Our master bedroom is a beautiful, beautiful sight. I’d say so, at least.
We spent the entire first month of Hattie’s life trying to figure out when we could finish the flooring. The decision to leave the master bedroom for last became a little more complex when all of a sudden we had a newborn sleeping in a cradle next to us, but we found ourselves well rested with a free weekend (and Grandparents happy to snuggle with our birdie) so we went at the carpet and oak flooring in a furious fashion. Buh-bye, last of the old carpet! We won’t miss you at all.
I’m not sure whether we can credit our speed in clearing the 250+ sq. ft. room to having had a bit of practice at this point, or because I was able to move a little faster not being hugely pregnant, or simply because we really had the ability to focus on the situation at hand. It only took us one day to remove the carpet and all of the underlying oak, whereas Julia’s and Hattie’s much smaller bedrooms each seemed to take way longer.
The oaks were, like in other rooms, really beautiful, and removing beautiful flooring is downright painful, but unlike in the other two bedrooms, we found a lot of old water damage that resulted in warped and rotting boards. So, even if we had hoped to refinish the original floors, there would have been plenty of work required in weaving in new oak.
Because some of you have curiously inquired about what we’re going to do with all those boards, we’ve (Pete and solely Pete) been removing all of the exposed nails from each individual piece, and plan to try and sell the whole batch via Craigslist. Selling as much as possible in one haul is ideal, but if it comes down to it, we will split it up amongst interested buyers. And worse comes to worse, we’ll donate what’s left to Habitat’s ReStore or local salvage company, ReHouse.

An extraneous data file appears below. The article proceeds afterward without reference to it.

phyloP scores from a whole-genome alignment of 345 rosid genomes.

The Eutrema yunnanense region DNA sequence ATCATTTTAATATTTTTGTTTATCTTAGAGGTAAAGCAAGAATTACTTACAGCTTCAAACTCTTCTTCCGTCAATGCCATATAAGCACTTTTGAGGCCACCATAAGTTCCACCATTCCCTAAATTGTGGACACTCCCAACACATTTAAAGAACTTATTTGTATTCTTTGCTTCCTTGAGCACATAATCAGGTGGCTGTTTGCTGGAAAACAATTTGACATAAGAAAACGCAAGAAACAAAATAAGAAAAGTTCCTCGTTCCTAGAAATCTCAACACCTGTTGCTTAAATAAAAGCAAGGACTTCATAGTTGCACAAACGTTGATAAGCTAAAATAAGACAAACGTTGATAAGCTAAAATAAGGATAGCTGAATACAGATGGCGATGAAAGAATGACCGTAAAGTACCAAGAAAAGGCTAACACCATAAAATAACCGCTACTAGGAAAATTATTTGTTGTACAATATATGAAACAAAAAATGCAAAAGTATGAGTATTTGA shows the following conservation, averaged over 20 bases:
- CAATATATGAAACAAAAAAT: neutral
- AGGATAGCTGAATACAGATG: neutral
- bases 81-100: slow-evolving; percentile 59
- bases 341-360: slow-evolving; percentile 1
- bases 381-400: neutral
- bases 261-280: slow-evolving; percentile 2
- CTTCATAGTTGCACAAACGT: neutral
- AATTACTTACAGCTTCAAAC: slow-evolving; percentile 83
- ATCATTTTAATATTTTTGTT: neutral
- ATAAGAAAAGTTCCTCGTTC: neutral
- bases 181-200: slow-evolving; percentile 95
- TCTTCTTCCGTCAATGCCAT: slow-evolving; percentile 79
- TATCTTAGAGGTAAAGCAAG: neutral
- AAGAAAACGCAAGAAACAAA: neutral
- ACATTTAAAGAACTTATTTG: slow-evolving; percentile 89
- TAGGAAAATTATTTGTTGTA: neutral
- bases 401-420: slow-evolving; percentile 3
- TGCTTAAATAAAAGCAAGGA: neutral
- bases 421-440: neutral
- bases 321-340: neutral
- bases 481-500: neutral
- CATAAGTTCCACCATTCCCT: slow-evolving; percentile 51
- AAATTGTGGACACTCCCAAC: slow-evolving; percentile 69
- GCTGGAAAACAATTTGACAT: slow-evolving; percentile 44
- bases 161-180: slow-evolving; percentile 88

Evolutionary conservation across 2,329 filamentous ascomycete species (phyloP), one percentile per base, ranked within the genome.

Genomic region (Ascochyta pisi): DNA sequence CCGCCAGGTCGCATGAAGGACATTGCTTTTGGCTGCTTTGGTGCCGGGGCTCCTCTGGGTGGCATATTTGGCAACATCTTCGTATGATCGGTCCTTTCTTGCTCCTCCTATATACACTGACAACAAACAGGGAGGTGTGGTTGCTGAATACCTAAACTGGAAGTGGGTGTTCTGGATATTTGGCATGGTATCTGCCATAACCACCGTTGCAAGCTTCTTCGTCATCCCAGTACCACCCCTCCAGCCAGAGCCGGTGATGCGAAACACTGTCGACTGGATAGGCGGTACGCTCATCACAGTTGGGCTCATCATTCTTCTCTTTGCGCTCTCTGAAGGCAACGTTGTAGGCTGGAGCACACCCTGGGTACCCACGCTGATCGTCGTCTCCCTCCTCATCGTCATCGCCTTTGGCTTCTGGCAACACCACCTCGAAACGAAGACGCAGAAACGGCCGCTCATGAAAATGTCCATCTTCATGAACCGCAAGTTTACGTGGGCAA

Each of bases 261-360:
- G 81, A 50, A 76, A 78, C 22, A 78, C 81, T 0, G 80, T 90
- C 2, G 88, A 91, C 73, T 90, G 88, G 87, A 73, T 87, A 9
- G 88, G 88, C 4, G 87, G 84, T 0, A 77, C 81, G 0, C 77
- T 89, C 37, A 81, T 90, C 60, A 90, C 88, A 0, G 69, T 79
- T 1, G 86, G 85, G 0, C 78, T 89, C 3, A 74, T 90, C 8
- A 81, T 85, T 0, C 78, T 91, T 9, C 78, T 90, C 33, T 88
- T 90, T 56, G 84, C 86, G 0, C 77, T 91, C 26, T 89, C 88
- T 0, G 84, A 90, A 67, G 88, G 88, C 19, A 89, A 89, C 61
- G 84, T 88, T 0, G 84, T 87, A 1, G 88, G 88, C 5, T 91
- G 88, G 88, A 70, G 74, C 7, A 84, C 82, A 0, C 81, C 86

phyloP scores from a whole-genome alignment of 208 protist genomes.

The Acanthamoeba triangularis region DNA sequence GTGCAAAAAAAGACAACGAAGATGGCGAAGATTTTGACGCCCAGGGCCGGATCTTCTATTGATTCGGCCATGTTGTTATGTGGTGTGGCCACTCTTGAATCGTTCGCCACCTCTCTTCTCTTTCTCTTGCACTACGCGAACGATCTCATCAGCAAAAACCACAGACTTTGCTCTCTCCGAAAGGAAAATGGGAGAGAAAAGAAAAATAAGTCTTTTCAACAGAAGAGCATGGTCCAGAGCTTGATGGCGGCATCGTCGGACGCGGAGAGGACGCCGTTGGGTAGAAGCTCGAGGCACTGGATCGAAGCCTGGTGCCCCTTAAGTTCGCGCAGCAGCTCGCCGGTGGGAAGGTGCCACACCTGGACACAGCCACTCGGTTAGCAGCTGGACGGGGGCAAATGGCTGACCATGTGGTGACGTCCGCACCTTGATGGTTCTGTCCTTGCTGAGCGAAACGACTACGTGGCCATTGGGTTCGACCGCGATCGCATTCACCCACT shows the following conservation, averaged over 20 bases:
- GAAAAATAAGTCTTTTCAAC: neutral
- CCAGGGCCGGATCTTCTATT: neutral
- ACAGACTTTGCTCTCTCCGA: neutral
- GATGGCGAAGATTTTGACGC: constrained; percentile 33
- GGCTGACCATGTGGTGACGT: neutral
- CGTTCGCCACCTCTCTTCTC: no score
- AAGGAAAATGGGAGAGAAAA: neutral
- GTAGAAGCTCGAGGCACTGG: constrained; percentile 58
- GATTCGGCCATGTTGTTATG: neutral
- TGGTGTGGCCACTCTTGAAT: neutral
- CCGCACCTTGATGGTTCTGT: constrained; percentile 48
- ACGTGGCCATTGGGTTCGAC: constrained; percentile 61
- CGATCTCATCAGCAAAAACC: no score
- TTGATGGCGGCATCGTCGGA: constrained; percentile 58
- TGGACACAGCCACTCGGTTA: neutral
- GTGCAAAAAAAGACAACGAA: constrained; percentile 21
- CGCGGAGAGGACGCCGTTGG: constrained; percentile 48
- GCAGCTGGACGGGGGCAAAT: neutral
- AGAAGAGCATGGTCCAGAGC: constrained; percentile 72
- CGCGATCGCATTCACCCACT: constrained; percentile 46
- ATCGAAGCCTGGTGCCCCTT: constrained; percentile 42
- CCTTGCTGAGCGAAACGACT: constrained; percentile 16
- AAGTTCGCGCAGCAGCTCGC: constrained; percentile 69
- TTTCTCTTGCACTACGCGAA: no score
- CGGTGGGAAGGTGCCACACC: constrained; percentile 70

The stash is consuming part of our basement. The three piles in the foreground are just from our master bedroom alone… the boards more neatly stacked in the background are divided by size from the other rooms.
After removing the oak, I spent hours on my hands and knees finding floorboard nails that had popped loose when the boards were yanked from their position, just another of the tedious steps required to get the flooring ready for a new underlayment. In the other bedrooms, we spent plenty of time looking for these nails, but I found what really what works best is playing blind and running your (gloved) hand along every board until it snags a raised head. Some of the nails I pried out with the hammer, others I showed who was boss and slammed them back into their motherboard. All’s well, no more raised nails, no fingies crushed.
Removing the oak and carpets in a single day was inarguably a tremendous accomplishment (go us, I love us), but the very next day in just 7 hours time, Pete singlehandedly laid and secured all of the plywood underlayment over the subfloor, leaving us with a base ready for the flooring.
In order to resume some normalcy, we also laid all of the foam underlayment that sits directly beneath the maple so that we were able to move our bed back into place and occupy the room with the baby without feeling like we were living in a construction zone.
We still haven’t been able to begin racking boards, but maybe today we’ll find some time to get started on that step. (I’m quietly hopeful that we’ll have the bedroom done before Christmas.) Happy Friday!